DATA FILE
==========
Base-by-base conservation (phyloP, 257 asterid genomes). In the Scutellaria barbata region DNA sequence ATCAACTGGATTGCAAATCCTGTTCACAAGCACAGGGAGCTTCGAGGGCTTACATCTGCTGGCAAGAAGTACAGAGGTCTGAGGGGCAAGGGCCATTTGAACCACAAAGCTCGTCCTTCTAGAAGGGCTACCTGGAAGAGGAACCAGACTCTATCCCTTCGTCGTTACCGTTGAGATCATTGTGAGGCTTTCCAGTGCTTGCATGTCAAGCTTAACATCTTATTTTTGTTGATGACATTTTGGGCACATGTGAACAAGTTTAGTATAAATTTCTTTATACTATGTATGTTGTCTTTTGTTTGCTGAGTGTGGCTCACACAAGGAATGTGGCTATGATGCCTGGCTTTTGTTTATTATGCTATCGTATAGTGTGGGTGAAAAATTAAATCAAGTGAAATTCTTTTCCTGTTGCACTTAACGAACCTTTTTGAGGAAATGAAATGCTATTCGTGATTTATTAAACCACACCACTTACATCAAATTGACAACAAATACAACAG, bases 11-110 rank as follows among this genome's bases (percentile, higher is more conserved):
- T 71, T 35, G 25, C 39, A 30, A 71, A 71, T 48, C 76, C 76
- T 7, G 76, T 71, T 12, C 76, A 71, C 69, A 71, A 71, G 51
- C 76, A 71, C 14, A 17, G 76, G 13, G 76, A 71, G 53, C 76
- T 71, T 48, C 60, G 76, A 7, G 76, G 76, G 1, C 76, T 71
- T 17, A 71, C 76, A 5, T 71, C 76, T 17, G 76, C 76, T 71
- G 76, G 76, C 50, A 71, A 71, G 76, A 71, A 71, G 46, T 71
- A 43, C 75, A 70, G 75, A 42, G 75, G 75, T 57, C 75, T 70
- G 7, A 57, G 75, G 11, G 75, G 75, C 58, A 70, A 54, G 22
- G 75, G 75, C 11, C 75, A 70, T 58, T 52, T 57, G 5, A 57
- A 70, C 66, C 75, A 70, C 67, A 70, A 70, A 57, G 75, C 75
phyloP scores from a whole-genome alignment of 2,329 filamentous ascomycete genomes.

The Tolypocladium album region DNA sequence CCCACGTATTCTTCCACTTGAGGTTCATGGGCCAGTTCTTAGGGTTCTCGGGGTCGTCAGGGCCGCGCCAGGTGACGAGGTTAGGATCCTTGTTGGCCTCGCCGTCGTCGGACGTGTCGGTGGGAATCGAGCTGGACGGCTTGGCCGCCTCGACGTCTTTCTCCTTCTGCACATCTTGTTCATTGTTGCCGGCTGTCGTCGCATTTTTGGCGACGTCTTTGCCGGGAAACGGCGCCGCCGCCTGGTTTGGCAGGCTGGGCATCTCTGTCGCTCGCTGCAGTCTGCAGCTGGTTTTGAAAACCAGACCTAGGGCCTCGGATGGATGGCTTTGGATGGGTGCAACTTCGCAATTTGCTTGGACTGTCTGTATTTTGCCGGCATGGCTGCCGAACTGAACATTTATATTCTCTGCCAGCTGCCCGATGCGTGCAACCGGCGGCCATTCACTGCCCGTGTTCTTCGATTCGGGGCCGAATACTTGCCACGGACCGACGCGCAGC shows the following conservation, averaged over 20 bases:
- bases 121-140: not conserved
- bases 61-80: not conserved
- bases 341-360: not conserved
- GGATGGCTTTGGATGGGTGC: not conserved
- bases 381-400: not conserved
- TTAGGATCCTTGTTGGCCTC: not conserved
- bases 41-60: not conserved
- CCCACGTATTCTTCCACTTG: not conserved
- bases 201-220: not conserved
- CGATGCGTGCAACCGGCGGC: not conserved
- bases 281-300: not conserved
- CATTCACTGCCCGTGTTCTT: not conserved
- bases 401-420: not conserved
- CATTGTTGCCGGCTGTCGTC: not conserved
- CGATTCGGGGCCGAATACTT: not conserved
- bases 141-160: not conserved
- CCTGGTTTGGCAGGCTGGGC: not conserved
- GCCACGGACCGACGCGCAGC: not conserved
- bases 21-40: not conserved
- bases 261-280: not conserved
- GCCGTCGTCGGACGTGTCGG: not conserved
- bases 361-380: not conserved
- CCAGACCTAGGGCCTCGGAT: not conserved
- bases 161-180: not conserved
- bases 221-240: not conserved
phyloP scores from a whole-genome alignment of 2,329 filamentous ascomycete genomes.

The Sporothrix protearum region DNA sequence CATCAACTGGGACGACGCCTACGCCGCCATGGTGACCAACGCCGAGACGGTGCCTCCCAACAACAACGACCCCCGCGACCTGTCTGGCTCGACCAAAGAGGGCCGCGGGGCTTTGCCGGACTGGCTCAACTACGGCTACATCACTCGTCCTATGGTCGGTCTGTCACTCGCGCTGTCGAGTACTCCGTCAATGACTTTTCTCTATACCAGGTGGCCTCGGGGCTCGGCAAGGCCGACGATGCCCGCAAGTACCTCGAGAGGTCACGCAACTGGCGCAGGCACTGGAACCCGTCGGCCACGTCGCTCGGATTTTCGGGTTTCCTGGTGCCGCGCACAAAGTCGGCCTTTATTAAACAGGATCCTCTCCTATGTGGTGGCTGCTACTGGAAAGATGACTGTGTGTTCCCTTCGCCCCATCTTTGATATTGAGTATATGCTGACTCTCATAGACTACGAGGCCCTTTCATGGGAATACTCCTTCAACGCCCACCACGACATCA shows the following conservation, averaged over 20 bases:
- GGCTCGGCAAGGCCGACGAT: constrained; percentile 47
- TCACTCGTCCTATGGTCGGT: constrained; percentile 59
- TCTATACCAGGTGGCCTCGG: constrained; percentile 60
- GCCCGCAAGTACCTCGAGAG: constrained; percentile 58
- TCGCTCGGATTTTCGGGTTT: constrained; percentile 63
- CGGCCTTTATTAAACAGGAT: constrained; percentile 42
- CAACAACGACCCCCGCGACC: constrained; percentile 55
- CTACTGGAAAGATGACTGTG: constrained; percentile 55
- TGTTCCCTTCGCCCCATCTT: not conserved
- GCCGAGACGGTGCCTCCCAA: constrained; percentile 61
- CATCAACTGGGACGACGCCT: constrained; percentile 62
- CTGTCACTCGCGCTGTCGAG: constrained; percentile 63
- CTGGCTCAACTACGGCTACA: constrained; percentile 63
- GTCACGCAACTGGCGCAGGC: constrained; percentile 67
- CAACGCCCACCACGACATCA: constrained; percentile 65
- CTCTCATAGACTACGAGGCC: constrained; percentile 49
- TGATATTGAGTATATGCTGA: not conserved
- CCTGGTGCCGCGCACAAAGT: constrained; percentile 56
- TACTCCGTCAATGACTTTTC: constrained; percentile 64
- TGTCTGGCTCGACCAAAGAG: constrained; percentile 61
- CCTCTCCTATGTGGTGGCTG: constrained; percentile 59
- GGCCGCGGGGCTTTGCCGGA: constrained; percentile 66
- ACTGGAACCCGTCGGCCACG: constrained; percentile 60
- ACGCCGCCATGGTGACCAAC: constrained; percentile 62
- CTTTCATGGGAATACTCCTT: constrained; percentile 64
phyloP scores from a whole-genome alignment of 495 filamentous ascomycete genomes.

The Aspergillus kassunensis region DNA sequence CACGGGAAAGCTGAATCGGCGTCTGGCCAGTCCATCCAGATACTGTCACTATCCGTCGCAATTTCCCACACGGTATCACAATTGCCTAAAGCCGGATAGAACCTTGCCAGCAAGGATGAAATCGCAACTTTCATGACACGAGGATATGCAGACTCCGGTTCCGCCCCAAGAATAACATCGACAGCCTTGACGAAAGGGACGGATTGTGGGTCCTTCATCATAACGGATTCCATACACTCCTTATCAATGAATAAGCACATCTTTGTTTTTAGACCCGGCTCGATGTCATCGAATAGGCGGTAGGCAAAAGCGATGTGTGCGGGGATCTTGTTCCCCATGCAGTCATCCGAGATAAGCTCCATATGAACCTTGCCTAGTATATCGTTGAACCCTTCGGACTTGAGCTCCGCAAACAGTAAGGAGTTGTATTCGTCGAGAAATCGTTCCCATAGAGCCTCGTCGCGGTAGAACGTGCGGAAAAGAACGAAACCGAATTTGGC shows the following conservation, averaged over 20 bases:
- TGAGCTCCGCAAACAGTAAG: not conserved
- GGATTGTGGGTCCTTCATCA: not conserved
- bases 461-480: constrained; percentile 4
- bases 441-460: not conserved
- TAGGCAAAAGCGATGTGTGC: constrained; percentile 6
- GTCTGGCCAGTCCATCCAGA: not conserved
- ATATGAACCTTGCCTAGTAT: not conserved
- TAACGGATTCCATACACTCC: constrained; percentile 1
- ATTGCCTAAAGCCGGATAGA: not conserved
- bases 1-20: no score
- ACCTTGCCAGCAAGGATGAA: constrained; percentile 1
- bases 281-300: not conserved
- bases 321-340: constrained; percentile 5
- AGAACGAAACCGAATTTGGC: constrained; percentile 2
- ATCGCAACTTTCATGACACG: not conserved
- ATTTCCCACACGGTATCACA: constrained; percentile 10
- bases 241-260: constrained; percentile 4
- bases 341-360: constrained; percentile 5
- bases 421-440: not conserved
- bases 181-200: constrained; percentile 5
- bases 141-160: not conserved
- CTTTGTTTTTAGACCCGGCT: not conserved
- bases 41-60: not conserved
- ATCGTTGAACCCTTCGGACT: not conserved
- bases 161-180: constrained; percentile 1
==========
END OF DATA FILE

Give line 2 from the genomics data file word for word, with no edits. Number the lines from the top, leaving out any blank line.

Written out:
- T 71, T 35, G 25, C 39, A 30, A 71, A 71, T 48, C 76, C 76